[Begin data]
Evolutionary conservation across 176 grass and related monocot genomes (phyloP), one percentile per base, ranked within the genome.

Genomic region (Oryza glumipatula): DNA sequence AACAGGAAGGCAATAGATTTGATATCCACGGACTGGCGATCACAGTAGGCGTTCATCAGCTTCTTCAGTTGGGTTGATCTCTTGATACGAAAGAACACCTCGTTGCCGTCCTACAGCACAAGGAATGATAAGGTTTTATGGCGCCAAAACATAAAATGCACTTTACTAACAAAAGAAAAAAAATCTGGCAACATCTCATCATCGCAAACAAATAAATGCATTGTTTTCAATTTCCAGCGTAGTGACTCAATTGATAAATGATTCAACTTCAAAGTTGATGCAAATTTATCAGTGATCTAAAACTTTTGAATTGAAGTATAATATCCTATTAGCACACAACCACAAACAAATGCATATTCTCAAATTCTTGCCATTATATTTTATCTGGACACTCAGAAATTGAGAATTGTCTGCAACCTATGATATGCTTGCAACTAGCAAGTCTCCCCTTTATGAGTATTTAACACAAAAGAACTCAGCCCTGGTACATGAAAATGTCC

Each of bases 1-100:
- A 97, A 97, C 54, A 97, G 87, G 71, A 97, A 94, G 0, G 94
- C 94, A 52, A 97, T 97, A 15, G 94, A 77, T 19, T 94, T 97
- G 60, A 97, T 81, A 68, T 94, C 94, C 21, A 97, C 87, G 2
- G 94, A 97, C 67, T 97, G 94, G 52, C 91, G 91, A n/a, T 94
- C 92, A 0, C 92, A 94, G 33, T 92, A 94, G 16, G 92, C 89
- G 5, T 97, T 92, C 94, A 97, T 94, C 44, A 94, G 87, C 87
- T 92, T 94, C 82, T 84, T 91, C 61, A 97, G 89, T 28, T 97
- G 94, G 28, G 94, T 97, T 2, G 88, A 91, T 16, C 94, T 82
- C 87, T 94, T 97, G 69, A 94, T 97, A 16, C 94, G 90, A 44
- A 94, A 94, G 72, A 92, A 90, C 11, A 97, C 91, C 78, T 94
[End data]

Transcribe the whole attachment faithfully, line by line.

Evolutionary conservation across 176 grass and related monocot genomes (phyloP), one percentile per base, ranked within the genome.

Genomic region (Oryza glumipatula): DNA sequence AACAGGAAGGCAATAGATTTGATATCCACGGACTGGCGATCACAGTAGGCGTTCATCAGCTTCTTCAGTTGGGTTGATCTCTTGATACGAAAGAACACCTCGTTGCCGTCCTACAGCACAAGGAATGATAAGGTTTTATGGCGCCAAAACATAAAATGCACTTTACTAACAAAAGAAAAAAAATCTGGCAACATCTCATCATCGCAAACAAATAAATGCATTGTTTTCAATTTCCAGCGTAGTGACTCAATTGATAAATGATTCAACTTCAAAGTTGATGCAAATTTATCAGTGATCTAAAACTTTTGAATTGAAGTATAATATCCTATTAGCACACAACCACAAACAAATGCATATTCTCAAATTCTTGCCATTATATTTTATCTGGACACTCAGAAATTGAGAATTGTCTGCAACCTATGATATGCTTGCAACTAGCAAGTCTCCCCTTTATGAGTATTTAACACAAAAGAACTCAGCCCTGGTACATGAAAATGTCC

Each of bases 1-100:
- A 97, A 97, C 54, A 97, G 87, G 71, A 97, A 94, G 0, G 94
- C 94, A 52, A 97, T 97, A 15, G 94, A 77, T 19, T 94, T 97
- G 60, A 97, T 81, A 68, T 94, C 94, C 21, A 97, C 87, G 2
- G 94, A 97, C 67, T 97, G 94, G 52, C 91, G 91, A n/a, T 94
- C 92, A 0, C 92, A 94, G 33, T 92, A 94, G 16, G 92, C 89
- G 5, T 97, T 92, C 94, A 97, T 94, C 44, A 94, G 87, C 87
- T 92, T 94, C 82, T 84, T 91, C 61, A 97, G 89, T 28, T 97
- G 94, G 28, G 94, T 97, T 2, G 88, A 91, T 16, C 94, T 82
- C 87, T 94, T 97, G 69, A 94, T 97, A 16, C 94, G 90, A 44
- A 94, A 94, G 72, A 92, A 90, C 11, A 97, C 91, C 78, T 94